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On the Canon of Scripture ; and, more especially,

of the Old Testament.

1. The term “canon” has long been employed, to distinguish the real or authoritative books of revelation from all other books, whether they pretended to this high character or not. The origin and significancy of the word in this particular application of it, seem not very clear. In the primitive use of it, it denoted the tongue of a balance-whence, by no very distant transition, it came to mean a rule or standard. Every book that is the genuine work of an inspired man, is an absolute rule of faith or life for all who are addressed by it. St. Paul, in Gal. vi. 16, speaks of those who “walk according to this rule," ZAVOVI TOUTW; and in Phil. ii. 16, he says

“ó let us walk by the same rule " TQ QUTW ZAVOVE.

To walk according to the rtain doctrines or precepts, is to walk the rule and direction of the scriptures

them—which may be well therefore ical, because of their prerogative to ise of the authority which belongs to

It appears

them. Certain it is, that the term, in this sense and application of it, was very early, and at length very generally made use of in the christian church.

in phrases of constant recurrence throughout the works of Irenæus, Clemens Alexandrinus, Athanasius, Epiphanius, Jerome, Augustine, Eusebius and others.

2. We may be well assured that all those books which were admitted into the canon, obtained this high distinction, because of the peculiar respect and confidence in which they were held at the time, and which signalized them over all other books. But the testimony of these other and inferior books is regarded by many as the main, the fundamental evidence, for the canonical rank of our present scriptures. In the treatment of this question, we are liable to the same delusion as that which we have already attempted to expose. · We are apt to look on the Bible, the whole Bible, as one book; and, instead of admitting its evidence in favour of itself, to search for the testimonies of writers external to the Bible-as if these constituted the only external evidence for the canon which can anywhere be found. It is forgotten that the Bible consists of no less than sixty-six separate compositions, all of them possessing the highest authority in ancient esteem—else they would never have been preferred to the place which they now occupy. The very circumstance which has caused their testimony to be overlooked, is that which gives the greatest possible weight and value to it. When a scriptural writer is deponed to by an exscriptural—this is a testimony of some account in favour of the former.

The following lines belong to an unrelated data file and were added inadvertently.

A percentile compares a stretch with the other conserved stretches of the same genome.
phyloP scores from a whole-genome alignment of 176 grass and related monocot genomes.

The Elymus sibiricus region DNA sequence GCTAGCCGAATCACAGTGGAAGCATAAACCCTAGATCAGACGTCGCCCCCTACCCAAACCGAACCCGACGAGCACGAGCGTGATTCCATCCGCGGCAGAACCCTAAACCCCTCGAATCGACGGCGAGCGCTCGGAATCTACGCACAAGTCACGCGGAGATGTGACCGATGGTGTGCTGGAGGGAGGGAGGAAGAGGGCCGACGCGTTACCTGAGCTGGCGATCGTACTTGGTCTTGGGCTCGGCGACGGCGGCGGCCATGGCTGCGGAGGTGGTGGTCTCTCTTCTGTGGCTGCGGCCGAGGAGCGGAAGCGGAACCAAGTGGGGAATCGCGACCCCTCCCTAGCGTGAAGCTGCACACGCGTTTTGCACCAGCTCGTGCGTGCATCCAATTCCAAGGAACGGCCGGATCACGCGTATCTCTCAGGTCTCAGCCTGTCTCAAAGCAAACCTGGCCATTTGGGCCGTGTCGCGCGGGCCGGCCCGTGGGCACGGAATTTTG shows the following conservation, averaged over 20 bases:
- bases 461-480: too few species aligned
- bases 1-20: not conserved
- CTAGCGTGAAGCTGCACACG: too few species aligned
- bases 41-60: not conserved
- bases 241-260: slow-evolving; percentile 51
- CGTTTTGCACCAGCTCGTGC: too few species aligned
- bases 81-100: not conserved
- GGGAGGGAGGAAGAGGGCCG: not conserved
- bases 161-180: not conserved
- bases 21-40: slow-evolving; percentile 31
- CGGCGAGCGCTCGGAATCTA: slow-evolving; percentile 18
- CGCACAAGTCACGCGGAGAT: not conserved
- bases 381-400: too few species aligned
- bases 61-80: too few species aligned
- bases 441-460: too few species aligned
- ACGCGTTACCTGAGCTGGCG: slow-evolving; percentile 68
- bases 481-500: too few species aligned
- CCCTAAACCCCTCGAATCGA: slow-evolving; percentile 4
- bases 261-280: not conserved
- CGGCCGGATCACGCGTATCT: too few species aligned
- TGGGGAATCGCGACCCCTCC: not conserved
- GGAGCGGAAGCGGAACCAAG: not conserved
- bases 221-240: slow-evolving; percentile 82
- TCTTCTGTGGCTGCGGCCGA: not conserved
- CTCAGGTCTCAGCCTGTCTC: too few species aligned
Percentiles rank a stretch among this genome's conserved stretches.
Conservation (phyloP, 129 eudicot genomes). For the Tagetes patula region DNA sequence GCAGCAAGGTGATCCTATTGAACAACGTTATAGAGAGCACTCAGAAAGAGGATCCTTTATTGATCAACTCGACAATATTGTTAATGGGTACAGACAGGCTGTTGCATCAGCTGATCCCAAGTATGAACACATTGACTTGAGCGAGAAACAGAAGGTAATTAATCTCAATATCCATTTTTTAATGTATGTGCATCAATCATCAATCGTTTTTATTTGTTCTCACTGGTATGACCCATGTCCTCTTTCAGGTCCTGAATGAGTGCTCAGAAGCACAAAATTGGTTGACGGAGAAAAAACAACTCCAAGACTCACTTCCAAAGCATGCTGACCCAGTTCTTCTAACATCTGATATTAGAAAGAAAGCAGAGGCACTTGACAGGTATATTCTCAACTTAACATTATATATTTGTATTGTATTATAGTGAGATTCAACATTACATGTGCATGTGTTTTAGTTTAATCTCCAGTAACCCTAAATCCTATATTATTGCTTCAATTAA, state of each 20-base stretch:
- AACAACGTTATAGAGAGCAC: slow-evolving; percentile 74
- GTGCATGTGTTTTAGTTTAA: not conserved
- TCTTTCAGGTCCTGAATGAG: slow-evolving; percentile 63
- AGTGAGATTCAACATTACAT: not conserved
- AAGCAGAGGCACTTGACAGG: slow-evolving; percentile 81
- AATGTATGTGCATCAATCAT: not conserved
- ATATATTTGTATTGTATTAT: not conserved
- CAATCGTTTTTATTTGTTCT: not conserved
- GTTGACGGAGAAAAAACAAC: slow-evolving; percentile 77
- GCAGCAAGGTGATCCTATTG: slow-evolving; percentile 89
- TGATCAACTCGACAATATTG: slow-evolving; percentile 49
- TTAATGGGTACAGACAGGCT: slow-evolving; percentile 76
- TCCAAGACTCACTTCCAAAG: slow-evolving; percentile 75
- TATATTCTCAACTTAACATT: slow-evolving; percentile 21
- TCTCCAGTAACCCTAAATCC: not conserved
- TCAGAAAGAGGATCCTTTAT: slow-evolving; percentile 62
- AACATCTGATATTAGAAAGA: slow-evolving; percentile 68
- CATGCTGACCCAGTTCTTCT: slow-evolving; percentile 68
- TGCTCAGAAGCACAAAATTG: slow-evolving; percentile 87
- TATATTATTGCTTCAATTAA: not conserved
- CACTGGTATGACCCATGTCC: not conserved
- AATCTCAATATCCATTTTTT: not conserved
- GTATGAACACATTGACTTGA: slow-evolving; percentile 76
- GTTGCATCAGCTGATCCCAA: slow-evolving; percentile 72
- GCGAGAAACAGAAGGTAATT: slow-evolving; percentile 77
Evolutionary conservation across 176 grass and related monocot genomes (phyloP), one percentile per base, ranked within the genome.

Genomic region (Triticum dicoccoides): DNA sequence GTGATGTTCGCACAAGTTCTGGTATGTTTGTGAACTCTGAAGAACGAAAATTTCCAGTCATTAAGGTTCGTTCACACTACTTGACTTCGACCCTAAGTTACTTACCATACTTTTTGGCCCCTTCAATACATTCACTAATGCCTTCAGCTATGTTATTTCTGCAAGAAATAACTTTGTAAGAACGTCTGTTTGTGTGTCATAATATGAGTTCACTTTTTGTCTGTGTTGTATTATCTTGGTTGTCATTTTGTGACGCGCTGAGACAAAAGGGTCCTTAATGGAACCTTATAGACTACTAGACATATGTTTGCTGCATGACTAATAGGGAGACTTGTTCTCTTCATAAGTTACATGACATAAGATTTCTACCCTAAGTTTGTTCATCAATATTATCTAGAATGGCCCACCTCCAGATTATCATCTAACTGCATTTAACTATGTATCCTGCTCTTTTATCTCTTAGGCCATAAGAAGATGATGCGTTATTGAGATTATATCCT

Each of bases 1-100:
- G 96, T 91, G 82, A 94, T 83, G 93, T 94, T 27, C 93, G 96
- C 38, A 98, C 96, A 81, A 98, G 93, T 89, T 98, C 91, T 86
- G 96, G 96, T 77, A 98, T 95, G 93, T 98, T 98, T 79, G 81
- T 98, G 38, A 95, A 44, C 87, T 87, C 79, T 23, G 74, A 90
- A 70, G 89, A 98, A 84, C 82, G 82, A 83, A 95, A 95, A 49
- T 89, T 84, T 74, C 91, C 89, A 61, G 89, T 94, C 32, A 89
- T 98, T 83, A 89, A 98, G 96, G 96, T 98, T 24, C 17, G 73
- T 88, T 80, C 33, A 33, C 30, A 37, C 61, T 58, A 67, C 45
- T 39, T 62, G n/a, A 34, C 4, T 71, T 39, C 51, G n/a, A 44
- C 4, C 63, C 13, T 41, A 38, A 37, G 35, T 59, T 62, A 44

But of far higher account surely, as generally the more ancient, and certainly the most trusted at the time by the best and most competent judges, must be the testimonies of the scriptural writers in favour of each other. These last testimonies have certainly been much overlooked, as if hidden from observation by being placed within the four corners of the Bible. If so, they are a hidden treasure

-nor have we been made aware of the whole richness and power of the argument in behalf of scripture, till we have collected all the rays of evidence which pass and repass from one independent part of this great collection to another. There is a descending stream of light in the testimonies of subsequent writers; and these have drawn the principal attention of inquirers. But there is, in our estimation, a surpassing radiance of primitive and central light, in the testimonies of the original writers; and so, at least, as to furnish the strongest internal evidence for the canon of the Old Testament. The later scriptures must of course participate less in this advantage-as they depend more on the citations and references of succeeding authors. But it is truly fortunate, that, for the greater distance at which the more ancient record stands from the present age, and so the less satisfactory evidence by which it is either followed or encompassed, we should enjoy so full a compensation in that evidence which it harbours within the receptacle of its own bosom. We propose, therefore, that our chief attention should be given to this peculiar evidence for the canon of the Old Testament-as illustrative of a principle for which we have the highest value; and which we have stated and enforced in another place.* It will afterwards appear, how much the establishment of the canonicity, if it may be so termed, of the Old Testament, prepares the way for the inspiration both of the Old and of the New.

3. We are not to imagine, however, that the exscriptural evidence for the canon of the Old Testament is either weak or scanty.

We have much of this evidence in the Apocrypha, from which also we gather, as we do abundantly from other history besides, the zeal and tenacity of the Jewish nation on the subject of their own sacred writings. In the first book of Maccabees, written, it is generally thought about a century before the birth of Christ, and, 'as the best judges hold, by a more authentic historian than even Josephus, we have a vivid description of the sufferings of the Jews, under the persecution which they sustained from Antiochus Epiphanes. Among other cruelties we are told that “when they (the persecutors) had rent in pieces the books of the law which they found, they burnt them with fire. And wheresoever was found with any the book of the testament, or if any consented to the law, the king's commandment was, that they should put him to death.”+ This is confirmed by Josephus, whose history indeed of this period is very much taken from the book that we are now quoting. “ If there were any sacred book, or the law found, it was destroyed, and those with whom they were found miserably perish

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